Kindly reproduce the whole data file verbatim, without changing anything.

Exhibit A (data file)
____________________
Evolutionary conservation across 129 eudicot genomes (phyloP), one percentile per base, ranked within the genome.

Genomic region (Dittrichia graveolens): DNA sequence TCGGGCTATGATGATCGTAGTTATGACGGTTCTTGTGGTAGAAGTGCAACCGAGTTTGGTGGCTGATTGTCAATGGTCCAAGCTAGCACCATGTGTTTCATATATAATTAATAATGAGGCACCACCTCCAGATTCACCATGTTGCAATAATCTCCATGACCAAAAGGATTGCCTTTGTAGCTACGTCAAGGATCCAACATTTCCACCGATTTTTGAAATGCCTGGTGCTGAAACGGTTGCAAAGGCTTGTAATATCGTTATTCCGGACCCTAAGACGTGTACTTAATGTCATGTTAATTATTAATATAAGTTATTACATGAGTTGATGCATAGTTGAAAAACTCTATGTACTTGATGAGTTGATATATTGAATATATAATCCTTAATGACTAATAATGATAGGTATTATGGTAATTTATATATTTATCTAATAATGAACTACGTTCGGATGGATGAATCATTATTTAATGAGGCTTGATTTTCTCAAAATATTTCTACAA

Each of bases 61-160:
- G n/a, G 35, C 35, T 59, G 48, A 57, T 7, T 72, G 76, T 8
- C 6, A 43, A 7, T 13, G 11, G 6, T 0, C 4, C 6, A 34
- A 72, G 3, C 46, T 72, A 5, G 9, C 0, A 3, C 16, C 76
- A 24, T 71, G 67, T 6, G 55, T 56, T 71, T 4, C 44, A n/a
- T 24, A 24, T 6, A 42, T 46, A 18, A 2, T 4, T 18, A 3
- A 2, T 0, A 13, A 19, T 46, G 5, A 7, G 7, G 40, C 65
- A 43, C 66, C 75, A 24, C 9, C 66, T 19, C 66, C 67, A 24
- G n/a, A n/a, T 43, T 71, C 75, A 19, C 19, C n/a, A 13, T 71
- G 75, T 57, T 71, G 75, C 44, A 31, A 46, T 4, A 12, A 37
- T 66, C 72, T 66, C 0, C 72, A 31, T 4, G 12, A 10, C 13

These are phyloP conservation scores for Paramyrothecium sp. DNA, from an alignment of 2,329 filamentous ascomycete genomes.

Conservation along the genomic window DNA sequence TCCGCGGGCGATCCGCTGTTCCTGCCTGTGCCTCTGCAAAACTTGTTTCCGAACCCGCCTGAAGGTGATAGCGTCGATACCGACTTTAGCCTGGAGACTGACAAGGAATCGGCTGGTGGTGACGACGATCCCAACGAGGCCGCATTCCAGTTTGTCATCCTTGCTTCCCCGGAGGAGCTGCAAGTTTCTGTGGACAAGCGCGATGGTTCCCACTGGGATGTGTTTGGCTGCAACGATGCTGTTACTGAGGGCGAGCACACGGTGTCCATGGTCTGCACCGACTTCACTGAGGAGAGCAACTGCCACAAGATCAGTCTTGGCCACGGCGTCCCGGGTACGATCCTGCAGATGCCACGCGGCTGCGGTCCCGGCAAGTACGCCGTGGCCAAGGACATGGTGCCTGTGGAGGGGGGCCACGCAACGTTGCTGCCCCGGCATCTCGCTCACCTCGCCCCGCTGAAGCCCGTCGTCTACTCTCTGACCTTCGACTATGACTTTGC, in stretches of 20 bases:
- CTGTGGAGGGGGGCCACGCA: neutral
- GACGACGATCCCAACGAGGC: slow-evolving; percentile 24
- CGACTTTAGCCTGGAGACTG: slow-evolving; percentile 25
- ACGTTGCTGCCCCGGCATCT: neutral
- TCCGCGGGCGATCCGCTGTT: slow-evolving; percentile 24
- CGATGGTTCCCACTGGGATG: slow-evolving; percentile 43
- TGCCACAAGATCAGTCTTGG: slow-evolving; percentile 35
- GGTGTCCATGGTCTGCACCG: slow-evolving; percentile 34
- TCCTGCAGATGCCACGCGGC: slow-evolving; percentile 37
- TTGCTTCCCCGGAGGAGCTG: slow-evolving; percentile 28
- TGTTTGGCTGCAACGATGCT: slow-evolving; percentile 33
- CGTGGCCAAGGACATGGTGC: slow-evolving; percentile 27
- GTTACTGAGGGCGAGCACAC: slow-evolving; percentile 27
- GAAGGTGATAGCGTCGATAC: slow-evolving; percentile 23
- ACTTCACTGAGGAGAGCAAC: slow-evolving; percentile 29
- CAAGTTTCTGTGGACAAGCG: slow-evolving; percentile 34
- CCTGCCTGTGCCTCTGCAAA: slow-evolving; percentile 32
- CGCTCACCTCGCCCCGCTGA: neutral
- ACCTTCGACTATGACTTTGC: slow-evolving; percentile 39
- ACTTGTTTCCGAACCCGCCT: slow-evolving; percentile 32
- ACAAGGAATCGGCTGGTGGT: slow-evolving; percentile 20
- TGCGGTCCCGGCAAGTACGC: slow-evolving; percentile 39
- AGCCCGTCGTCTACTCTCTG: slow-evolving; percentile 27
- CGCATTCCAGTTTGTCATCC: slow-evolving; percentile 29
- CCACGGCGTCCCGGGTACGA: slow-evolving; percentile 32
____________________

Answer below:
Evolutionary conservation across 129 eudicot genomes (phyloP), one percentile per base, ranked within the genome.

Genomic region (Dittrichia graveolens): DNA sequence TCGGGCTATGATGATCGTAGTTATGACGGTTCTTGTGGTAGAAGTGCAACCGAGTTTGGTGGCTGATTGTCAATGGTCCAAGCTAGCACCATGTGTTTCATATATAATTAATAATGAGGCACCACCTCCAGATTCACCATGTTGCAATAATCTCCATGACCAAAAGGATTGCCTTTGTAGCTACGTCAAGGATCCAACATTTCCACCGATTTTTGAAATGCCTGGTGCTGAAACGGTTGCAAAGGCTTGTAATATCGTTATTCCGGACCCTAAGACGTGTACTTAATGTCATGTTAATTATTAATATAAGTTATTACATGAGTTGATGCATAGTTGAAAAACTCTATGTACTTGATGAGTTGATATATTGAATATATAATCCTTAATGACTAATAATGATAGGTATTATGGTAATTTATATATTTATCTAATAATGAACTACGTTCGGATGGATGAATCATTATTTAATGAGGCTTGATTTTCTCAAAATATTTCTACAA

Each of bases 61-160:
- G n/a, G 35, C 35, T 59, G 48, A 57, T 7, T 72, G 76, T 8
- C 6, A 43, A 7, T 13, G 11, G 6, T 0, C 4, C 6, A 34
- A 72, G 3, C 46, T 72, A 5, G 9, C 0, A 3, C 16, C 76
- A 24, T 71, G 67, T 6, G 55, T 56, T 71, T 4, C 44, A n/a
- T 24, A 24, T 6, A 42, T 46, A 18, A 2, T 4, T 18, A 3
- A 2, T 0, A 13, A 19, T 46, G 5, A 7, G 7, G 40, C 65
- A 43, C 66, C 75, A 24, C 9, C 66, T 19, C 66, C 67, A 24
- G n/a, A n/a, T 43, T 71, C 75, A 19, C 19, C n/a, A 13, T 71
- G 75, T 57, T 71, G 75, C 44, A 31, A 46, T 4, A 12, A 37
- T 66, C 72, T 66, C 0, C 72, A 31, T 4, G 12, A 10, C 13

These are phyloP conservation scores for Paramyrothecium sp. DNA, from an alignment of 2,329 filamentous ascomycete genomes.

Conservation along the genomic window DNA sequence TCCGCGGGCGATCCGCTGTTCCTGCCTGTGCCTCTGCAAAACTTGTTTCCGAACCCGCCTGAAGGTGATAGCGTCGATACCGACTTTAGCCTGGAGACTGACAAGGAATCGGCTGGTGGTGACGACGATCCCAACGAGGCCGCATTCCAGTTTGTCATCCTTGCTTCCCCGGAGGAGCTGCAAGTTTCTGTGGACAAGCGCGATGGTTCCCACTGGGATGTGTTTGGCTGCAACGATGCTGTTACTGAGGGCGAGCACACGGTGTCCATGGTCTGCACCGACTTCACTGAGGAGAGCAACTGCCACAAGATCAGTCTTGGCCACGGCGTCCCGGGTACGATCCTGCAGATGCCACGCGGCTGCGGTCCCGGCAAGTACGCCGTGGCCAAGGACATGGTGCCTGTGGAGGGGGGCCACGCAACGTTGCTGCCCCGGCATCTCGCTCACCTCGCCCCGCTGAAGCCCGTCGTCTACTCTCTGACCTTCGACTATGACTTTGC, in stretches of 20 bases:
- CTGTGGAGGGGGGCCACGCA: neutral
- GACGACGATCCCAACGAGGC: slow-evolving; percentile 24
- CGACTTTAGCCTGGAGACTG: slow-evolving; percentile 25
- ACGTTGCTGCCCCGGCATCT: neutral
- TCCGCGGGCGATCCGCTGTT: slow-evolving; percentile 24
- CGATGGTTCCCACTGGGATG: slow-evolving; percentile 43
- TGCCACAAGATCAGTCTTGG: slow-evolving; percentile 35
- GGTGTCCATGGTCTGCACCG: slow-evolving; percentile 34
- TCCTGCAGATGCCACGCGGC: slow-evolving; percentile 37
- TTGCTTCCCCGGAGGAGCTG: slow-evolving; percentile 28
- TGTTTGGCTGCAACGATGCT: slow-evolving; percentile 33
- CGTGGCCAAGGACATGGTGC: slow-evolving; percentile 27
- GTTACTGAGGGCGAGCACAC: slow-evolving; percentile 27
- GAAGGTGATAGCGTCGATAC: slow-evolving; percentile 23
- ACTTCACTGAGGAGAGCAAC: slow-evolving; percentile 29
- CAAGTTTCTGTGGACAAGCG: slow-evolving; percentile 34
- CCTGCCTGTGCCTCTGCAAA: slow-evolving; percentile 32
- CGCTCACCTCGCCCCGCTGA: neutral
- ACCTTCGACTATGACTTTGC: slow-evolving; percentile 39
- ACTTGTTTCCGAACCCGCCT: slow-evolving; percentile 32
- ACAAGGAATCGGCTGGTGGT: slow-evolving; percentile 20
- TGCGGTCCCGGCAAGTACGC: slow-evolving; percentile 39
- AGCCCGTCGTCTACTCTCTG: slow-evolving; percentile 27
- CGCATTCCAGTTTGTCATCC: slow-evolving; percentile 29
- CCACGGCGTCCCGGGTACGA: slow-evolving; percentile 32